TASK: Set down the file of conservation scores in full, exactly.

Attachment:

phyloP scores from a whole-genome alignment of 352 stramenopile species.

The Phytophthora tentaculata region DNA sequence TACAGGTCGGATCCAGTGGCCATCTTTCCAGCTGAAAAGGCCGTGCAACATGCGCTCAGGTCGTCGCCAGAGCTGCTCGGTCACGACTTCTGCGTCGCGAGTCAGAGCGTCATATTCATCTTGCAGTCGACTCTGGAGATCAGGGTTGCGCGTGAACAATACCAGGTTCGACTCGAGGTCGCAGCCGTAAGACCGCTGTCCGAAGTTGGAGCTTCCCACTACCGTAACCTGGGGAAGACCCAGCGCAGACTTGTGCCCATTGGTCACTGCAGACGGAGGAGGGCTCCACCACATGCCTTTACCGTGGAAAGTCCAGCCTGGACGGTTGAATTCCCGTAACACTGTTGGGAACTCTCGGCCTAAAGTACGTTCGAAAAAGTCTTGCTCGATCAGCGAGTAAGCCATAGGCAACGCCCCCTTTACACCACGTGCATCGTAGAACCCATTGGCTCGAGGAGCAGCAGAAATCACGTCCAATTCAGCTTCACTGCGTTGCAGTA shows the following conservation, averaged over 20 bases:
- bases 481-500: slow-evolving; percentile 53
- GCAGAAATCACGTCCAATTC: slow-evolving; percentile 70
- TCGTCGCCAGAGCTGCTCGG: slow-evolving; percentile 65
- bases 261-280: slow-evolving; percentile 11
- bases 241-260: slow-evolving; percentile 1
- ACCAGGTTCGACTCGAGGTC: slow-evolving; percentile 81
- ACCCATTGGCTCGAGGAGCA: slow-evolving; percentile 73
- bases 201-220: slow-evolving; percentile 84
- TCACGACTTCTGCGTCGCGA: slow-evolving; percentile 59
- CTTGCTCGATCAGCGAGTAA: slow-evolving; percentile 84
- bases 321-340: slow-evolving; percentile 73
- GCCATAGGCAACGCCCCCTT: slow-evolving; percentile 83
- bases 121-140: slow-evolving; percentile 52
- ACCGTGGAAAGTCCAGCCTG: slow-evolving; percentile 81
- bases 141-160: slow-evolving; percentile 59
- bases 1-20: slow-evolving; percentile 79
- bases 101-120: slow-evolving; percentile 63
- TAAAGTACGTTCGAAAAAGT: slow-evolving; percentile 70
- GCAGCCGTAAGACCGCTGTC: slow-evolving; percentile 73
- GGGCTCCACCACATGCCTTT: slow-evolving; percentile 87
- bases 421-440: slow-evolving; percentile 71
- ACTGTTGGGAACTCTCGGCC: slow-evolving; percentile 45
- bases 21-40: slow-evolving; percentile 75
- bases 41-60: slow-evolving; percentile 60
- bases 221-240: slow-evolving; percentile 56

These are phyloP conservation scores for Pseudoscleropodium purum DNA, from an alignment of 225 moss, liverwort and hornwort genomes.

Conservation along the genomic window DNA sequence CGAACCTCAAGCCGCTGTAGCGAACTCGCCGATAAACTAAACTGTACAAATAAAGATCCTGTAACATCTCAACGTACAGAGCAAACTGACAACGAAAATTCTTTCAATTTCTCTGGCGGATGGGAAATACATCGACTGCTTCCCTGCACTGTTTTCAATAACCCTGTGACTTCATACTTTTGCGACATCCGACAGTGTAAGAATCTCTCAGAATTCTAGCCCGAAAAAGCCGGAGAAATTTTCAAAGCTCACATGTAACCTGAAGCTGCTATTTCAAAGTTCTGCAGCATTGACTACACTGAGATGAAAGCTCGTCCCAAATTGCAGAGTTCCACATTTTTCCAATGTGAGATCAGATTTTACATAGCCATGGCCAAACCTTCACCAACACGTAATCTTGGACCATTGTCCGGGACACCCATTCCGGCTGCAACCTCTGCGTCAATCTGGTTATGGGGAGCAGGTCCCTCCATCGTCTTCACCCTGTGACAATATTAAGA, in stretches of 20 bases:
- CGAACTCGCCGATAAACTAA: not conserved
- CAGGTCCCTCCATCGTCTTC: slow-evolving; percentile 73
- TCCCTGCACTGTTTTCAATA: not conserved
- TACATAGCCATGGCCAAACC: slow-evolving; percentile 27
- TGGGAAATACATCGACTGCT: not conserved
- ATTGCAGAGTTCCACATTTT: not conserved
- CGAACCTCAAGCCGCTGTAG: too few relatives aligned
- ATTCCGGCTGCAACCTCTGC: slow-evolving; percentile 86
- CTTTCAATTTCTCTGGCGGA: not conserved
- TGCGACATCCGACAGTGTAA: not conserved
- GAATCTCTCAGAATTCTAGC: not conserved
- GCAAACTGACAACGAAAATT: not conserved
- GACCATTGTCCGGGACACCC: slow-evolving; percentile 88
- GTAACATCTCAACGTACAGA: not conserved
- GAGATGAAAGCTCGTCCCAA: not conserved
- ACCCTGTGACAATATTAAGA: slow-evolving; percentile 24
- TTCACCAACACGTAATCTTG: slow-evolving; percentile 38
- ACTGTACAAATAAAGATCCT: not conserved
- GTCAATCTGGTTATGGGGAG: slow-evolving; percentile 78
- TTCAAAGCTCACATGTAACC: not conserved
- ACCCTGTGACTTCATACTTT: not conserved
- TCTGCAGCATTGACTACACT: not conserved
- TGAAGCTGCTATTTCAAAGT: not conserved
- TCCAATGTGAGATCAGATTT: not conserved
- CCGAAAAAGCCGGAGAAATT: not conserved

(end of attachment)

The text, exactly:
phyloP scores from a whole-genome alignment of 352 stramenopile species.

The Phytophthora tentaculata region DNA sequence TACAGGTCGGATCCAGTGGCCATCTTTCCAGCTGAAAAGGCCGTGCAACATGCGCTCAGGTCGTCGCCAGAGCTGCTCGGTCACGACTTCTGCGTCGCGAGTCAGAGCGTCATATTCATCTTGCAGTCGACTCTGGAGATCAGGGTTGCGCGTGAACAATACCAGGTTCGACTCGAGGTCGCAGCCGTAAGACCGCTGTCCGAAGTTGGAGCTTCCCACTACCGTAACCTGGGGAAGACCCAGCGCAGACTTGTGCCCATTGGTCACTGCAGACGGAGGAGGGCTCCACCACATGCCTTTACCGTGGAAAGTCCAGCCTGGACGGTTGAATTCCCGTAACACTGTTGGGAACTCTCGGCCTAAAGTACGTTCGAAAAAGTCTTGCTCGATCAGCGAGTAAGCCATAGGCAACGCCCCCTTTACACCACGTGCATCGTAGAACCCATTGGCTCGAGGAGCAGCAGAAATCACGTCCAATTCAGCTTCACTGCGTTGCAGTA shows the following conservation, averaged over 20 bases:
- bases 481-500: slow-evolving; percentile 53
- GCAGAAATCACGTCCAATTC: slow-evolving; percentile 70
- TCGTCGCCAGAGCTGCTCGG: slow-evolving; percentile 65
- bases 261-280: slow-evolving; percentile 11
- bases 241-260: slow-evolving; percentile 1
- ACCAGGTTCGACTCGAGGTC: slow-evolving; percentile 81
- ACCCATTGGCTCGAGGAGCA: slow-evolving; percentile 73
- bases 201-220: slow-evolving; percentile 84
- TCACGACTTCTGCGTCGCGA: slow-evolving; percentile 59
- CTTGCTCGATCAGCGAGTAA: slow-evolving; percentile 84
- bases 321-340: slow-evolving; percentile 73
- GCCATAGGCAACGCCCCCTT: slow-evolving; percentile 83
- bases 121-140: slow-evolving; percentile 52
- ACCGTGGAAAGTCCAGCCTG: slow-evolving; percentile 81
- bases 141-160: slow-evolving; percentile 59
- bases 1-20: slow-evolving; percentile 79
- bases 101-120: slow-evolving; percentile 63
- TAAAGTACGTTCGAAAAAGT: slow-evolving; percentile 70
- GCAGCCGTAAGACCGCTGTC: slow-evolving; percentile 73
- GGGCTCCACCACATGCCTTT: slow-evolving; percentile 87
- bases 421-440: slow-evolving; percentile 71
- ACTGTTGGGAACTCTCGGCC: slow-evolving; percentile 45
- bases 21-40: slow-evolving; percentile 75
- bases 41-60: slow-evolving; percentile 60
- bases 221-240: slow-evolving; percentile 56

These are phyloP conservation scores for Pseudoscleropodium purum DNA, from an alignment of 225 moss, liverwort and hornwort genomes.

Conservation along the genomic window DNA sequence CGAACCTCAAGCCGCTGTAGCGAACTCGCCGATAAACTAAACTGTACAAATAAAGATCCTGTAACATCTCAACGTACAGAGCAAACTGACAACGAAAATTCTTTCAATTTCTCTGGCGGATGGGAAATACATCGACTGCTTCCCTGCACTGTTTTCAATAACCCTGTGACTTCATACTTTTGCGACATCCGACAGTGTAAGAATCTCTCAGAATTCTAGCCCGAAAAAGCCGGAGAAATTTTCAAAGCTCACATGTAACCTGAAGCTGCTATTTCAAAGTTCTGCAGCATTGACTACACTGAGATGAAAGCTCGTCCCAAATTGCAGAGTTCCACATTTTTCCAATGTGAGATCAGATTTTACATAGCCATGGCCAAACCTTCACCAACACGTAATCTTGGACCATTGTCCGGGACACCCATTCCGGCTGCAACCTCTGCGTCAATCTGGTTATGGGGAGCAGGTCCCTCCATCGTCTTCACCCTGTGACAATATTAAGA, in stretches of 20 bases:
- CGAACTCGCCGATAAACTAA: not conserved
- CAGGTCCCTCCATCGTCTTC: slow-evolving; percentile 73
- TCCCTGCACTGTTTTCAATA: not conserved
- TACATAGCCATGGCCAAACC: slow-evolving; percentile 27
- TGGGAAATACATCGACTGCT: not conserved
- ATTGCAGAGTTCCACATTTT: not conserved
- CGAACCTCAAGCCGCTGTAG: too few relatives aligned
- ATTCCGGCTGCAACCTCTGC: slow-evolving; percentile 86
- CTTTCAATTTCTCTGGCGGA: not conserved
- TGCGACATCCGACAGTGTAA: not conserved
- GAATCTCTCAGAATTCTAGC: not conserved
- GCAAACTGACAACGAAAATT: not conserved
- GACCATTGTCCGGGACACCC: slow-evolving; percentile 88
- GTAACATCTCAACGTACAGA: not conserved
- GAGATGAAAGCTCGTCCCAA: not conserved
- ACCCTGTGACAATATTAAGA: slow-evolving; percentile 24
- TTCACCAACACGTAATCTTG: slow-evolving; percentile 38
- ACTGTACAAATAAAGATCCT: not conserved
- GTCAATCTGGTTATGGGGAG: slow-evolving; percentile 78
- TTCAAAGCTCACATGTAACC: not conserved
- ACCCTGTGACTTCATACTTT: not conserved
- TCTGCAGCATTGACTACACT: not conserved
- TGAAGCTGCTATTTCAAAGT: not conserved
- TCCAATGTGAGATCAGATTT: not conserved
- CCGAAAAAGCCGGAGAAATT: not conserved